Hence, in Lyman series, two wavelengths i.e., 102.5 nm and 121.5 nm are emitted. And in the Balmer series, one wavelength i.e., 656.33 nm is emitted.

Q12.9: In accordance with the Bohr’s model, find the quantum number that characterises the earth’s revolution around the sun in an orbit of radius 1.5 × 1011 m with orbital speed 3 × 104m/s. (Mass of earth = 6.0 × 1024 kg.)
Ans: Radius of the orbit of the Earth around the Sun, r = 1.5 × 1011 m
Orbital speed of the Earth, ν = 3 × 104 m/s
Mass of the Earth, m = 6.0 × 1024 kg
According to Bohr’s model, angular momentum is quantized and given as:
NCERT Solutions Class 12 Physics Chapter 12 - Atoms
Where,
h = Planck’s constant = 6.62 × 10−34 Js
n = Quantum number
NCERT Solutions Class 12 Physics Chapter 12 - Atoms
Hence, the quanta number that characterizes the Earth’ revolution is 2.6 × 1074.


Old NCERT Solutions

Q1: Answer the following questions, which help you understand the difference between Thomson’s model and Rutherford’s model better.

(a) Is the average angle of deflection of α­-particles by a thin gold foil predicted by Thomson’s model much less, about the same, or much greater than that predicted by Rutherford’s model?
(b) Is the probability of backward scattering (i.e., scattering of α-particles at angles greater than 90°) predicted by Thomson’s model much less, about the same, or much greater than that predicted by Rutherford’s model?
(c) Keeping other factors fixed, it is found experimentally that for small thickness t, the number of α-particles scattered at moderate angles is proportional to t. What clue does this linear dependence on t provide?
(d) In which model is it completely wrong to ignore multiple scattering for the calculation of average angle of scattering of α-particles by a thin foil?
Ans: (a) about the same
The average angle of deflection of α­-particles by a thin gold foil predicted by Thomson’s model is about the same size as predicted by Rutherford’s model. This is because the average angle was taken in both models.
(b) much less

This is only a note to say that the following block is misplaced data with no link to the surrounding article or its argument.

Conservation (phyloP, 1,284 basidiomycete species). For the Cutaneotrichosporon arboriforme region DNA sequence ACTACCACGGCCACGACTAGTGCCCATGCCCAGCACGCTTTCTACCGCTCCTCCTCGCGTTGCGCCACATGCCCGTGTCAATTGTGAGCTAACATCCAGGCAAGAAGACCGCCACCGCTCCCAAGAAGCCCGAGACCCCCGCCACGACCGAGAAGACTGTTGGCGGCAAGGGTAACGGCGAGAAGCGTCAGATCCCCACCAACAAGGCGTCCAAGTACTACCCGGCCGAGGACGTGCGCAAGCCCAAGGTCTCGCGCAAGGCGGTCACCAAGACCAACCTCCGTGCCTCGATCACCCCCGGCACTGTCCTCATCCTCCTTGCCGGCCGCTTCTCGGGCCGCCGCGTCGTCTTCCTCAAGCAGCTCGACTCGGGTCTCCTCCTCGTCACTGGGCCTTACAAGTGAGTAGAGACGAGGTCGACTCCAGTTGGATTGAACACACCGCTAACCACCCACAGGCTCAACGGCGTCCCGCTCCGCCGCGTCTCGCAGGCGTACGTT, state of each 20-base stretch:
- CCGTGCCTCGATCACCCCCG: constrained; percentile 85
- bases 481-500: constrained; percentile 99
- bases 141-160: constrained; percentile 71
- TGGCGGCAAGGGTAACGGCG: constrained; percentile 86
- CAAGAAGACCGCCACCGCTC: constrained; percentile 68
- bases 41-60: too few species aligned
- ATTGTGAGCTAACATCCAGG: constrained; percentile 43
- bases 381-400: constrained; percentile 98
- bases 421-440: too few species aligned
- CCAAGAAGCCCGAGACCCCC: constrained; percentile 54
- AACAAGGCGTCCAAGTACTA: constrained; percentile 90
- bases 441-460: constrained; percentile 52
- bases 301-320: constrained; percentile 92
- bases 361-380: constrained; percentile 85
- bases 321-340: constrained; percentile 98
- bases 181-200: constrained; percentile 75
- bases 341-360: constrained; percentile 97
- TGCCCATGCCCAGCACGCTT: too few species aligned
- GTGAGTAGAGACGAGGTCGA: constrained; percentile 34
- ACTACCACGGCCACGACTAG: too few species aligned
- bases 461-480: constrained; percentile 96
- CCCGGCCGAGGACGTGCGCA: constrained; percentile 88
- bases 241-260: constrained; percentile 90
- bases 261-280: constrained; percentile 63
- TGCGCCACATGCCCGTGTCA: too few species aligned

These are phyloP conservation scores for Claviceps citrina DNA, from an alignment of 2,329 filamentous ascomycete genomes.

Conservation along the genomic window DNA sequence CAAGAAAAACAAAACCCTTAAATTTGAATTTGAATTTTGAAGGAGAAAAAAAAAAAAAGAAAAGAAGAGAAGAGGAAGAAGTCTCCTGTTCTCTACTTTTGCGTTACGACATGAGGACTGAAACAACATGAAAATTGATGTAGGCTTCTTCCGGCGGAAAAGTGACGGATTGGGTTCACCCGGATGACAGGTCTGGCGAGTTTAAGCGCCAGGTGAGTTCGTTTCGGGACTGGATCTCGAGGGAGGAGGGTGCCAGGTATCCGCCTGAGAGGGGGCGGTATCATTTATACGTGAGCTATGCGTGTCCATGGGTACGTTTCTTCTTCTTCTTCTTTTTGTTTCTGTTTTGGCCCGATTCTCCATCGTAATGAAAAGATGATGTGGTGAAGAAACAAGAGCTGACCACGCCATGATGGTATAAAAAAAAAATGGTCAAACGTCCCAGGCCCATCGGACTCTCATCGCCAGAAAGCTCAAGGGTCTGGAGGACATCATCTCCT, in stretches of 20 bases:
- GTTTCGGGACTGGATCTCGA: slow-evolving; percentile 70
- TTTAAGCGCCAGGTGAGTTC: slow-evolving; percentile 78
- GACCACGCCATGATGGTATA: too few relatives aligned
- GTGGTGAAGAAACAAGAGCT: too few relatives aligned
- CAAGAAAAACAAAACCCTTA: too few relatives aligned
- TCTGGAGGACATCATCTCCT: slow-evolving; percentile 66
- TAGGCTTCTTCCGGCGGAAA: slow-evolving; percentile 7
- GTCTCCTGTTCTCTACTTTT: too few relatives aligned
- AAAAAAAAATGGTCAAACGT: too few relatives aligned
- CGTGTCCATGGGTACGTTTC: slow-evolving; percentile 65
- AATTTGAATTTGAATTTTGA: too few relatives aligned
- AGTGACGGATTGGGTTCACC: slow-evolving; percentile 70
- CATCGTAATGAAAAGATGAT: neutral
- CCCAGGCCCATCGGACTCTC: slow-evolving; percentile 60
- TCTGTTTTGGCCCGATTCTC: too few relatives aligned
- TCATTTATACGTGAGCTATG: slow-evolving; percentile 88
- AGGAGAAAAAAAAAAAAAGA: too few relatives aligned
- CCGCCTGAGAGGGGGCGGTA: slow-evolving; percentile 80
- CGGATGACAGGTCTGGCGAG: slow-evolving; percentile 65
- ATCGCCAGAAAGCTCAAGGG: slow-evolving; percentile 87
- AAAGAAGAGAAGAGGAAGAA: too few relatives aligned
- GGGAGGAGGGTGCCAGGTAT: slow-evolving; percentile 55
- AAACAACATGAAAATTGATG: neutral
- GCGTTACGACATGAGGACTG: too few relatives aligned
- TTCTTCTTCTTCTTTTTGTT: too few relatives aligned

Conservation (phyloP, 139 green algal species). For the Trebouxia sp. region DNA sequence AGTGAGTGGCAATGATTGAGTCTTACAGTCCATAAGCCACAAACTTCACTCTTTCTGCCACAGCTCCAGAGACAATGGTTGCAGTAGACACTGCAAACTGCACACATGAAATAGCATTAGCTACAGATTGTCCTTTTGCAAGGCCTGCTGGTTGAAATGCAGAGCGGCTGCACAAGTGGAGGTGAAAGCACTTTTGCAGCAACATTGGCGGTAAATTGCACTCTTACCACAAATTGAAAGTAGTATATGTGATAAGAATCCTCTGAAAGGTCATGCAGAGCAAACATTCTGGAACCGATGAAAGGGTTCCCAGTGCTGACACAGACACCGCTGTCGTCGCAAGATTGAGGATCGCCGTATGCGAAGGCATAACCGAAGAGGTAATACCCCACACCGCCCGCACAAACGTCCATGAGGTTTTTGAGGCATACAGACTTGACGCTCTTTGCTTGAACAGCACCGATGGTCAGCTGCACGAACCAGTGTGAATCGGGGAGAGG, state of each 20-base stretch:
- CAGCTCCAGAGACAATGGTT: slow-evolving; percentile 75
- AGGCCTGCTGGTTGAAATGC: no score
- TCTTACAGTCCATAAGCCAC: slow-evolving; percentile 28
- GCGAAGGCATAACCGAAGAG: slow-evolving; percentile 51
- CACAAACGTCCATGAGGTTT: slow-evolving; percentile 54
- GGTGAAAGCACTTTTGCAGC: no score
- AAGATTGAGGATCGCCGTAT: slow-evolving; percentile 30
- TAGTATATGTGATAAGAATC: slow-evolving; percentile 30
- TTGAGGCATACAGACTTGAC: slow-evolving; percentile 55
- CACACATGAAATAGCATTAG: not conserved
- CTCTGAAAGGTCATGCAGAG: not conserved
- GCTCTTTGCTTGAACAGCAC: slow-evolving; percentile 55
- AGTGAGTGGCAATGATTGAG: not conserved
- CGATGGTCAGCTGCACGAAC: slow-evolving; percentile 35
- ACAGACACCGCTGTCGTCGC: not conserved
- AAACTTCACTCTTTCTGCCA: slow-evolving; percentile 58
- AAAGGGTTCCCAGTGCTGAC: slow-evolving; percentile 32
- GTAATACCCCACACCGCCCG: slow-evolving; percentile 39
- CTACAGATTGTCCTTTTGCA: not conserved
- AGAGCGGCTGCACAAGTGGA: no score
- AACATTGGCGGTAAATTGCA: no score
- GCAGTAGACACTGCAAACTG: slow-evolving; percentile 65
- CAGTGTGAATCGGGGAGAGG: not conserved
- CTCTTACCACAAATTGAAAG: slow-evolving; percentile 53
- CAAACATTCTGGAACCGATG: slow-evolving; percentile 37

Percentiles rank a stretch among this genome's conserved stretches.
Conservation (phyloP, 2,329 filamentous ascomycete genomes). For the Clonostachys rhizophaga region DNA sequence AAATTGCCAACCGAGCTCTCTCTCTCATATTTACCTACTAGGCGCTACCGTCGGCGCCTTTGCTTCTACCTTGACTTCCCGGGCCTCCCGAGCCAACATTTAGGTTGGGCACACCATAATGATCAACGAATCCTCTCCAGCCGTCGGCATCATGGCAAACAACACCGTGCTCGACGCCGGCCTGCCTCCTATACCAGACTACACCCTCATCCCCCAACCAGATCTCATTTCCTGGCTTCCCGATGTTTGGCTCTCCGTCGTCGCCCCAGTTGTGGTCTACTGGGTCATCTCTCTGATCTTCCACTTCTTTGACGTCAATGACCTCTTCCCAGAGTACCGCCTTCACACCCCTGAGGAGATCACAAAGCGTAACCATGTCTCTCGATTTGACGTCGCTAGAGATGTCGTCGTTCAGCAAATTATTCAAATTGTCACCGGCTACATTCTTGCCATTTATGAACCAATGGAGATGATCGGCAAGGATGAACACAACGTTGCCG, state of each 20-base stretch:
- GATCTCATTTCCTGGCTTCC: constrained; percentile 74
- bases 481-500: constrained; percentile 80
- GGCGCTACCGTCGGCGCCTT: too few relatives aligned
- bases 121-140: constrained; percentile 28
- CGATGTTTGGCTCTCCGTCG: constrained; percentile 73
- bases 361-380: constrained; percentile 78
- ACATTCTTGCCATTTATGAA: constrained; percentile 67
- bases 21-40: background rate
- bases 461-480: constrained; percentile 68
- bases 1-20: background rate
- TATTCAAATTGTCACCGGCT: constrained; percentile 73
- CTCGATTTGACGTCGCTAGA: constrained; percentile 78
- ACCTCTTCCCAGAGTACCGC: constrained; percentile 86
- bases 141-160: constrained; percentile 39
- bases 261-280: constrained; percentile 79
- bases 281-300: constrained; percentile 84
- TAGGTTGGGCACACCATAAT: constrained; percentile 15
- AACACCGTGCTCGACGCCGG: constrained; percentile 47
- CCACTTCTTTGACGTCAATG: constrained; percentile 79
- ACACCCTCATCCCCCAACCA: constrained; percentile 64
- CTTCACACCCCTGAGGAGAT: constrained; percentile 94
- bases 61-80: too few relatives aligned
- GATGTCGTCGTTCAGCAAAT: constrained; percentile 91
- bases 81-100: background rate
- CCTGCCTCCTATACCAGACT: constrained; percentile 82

The probability of scattering of α-particles at angles greater than 90° predicted by Thomson’s model is much less than that predicted by Rutherford’s model.
(c) Scattering is mainly due to single collisions. The chances of a single collision increases linearly with the number of target atoms. Since the number of target atoms increase with an increase in thickness, the collision probability depends linearly on the thickness of the target.
(d) Thomson’s model
It is wrong to ignore multiple scattering in Thomson’s model for the calculation of average angle of scattering of α­−particles by a thin foil. This is because a single collision causes very little deflection in this model. Hence, the observed average scattering angle can be explained only by considering multiple scattering.

Q2: The gravitational attraction between electron and proton in a hydrogen atom is weaker than the coulomb attraction by a factor of about 10−40. An alternative way of looking at this fact is to estimate the radius of the first Bohr orbit of a hydrogen atom if the electron and proton were bound by gravitational attraction. You will find the answer interesting.
Ans: Radius of the first Bohr orbit is given by the relation,
NCERT Solutions Class 12 Physics Chapter 12 - Atoms
Where,
0 = Permittivity of free space
h = Planck’s constant = 6.63 × 10−34 Js
me = Mass of an electron = 9.1 × 10−31 kg
e = Charge of an electron = 1.9 × 10−19 C
mp = Mass of a proton = 1.67 × 10−27 kg
r = Distance between the electron and the proton
Coulomb attraction between an electron and a proton is given as:
NCERT Solutions Class 12 Physics Chapter 12 - Atoms
Gravitational force of attraction between an electron and a proton is given as:
NCERT Solutions Class 12 Physics Chapter 12 - Atoms
Where,
G = Gravitational constant = 6.67 × 10−11 N m2/kg2
If the electrostatic (Coulomb) force and the gravitational force between an electron and a proton are equal, then we can write:
FG = FC
NCERT Solutions Class 12 Physics Chapter 12 - Atoms
Putting the value of equation (4) in equation (1), we get:
NCERT Solutions Class 12 Physics Chapter 12 - Atoms
It is known that the universe is 156 billion light years wide or 1.5 × 1027 m wide. Hence, we can conclude that the radius of the first Bohr orbit is much greater than the estimated size of the whole universe.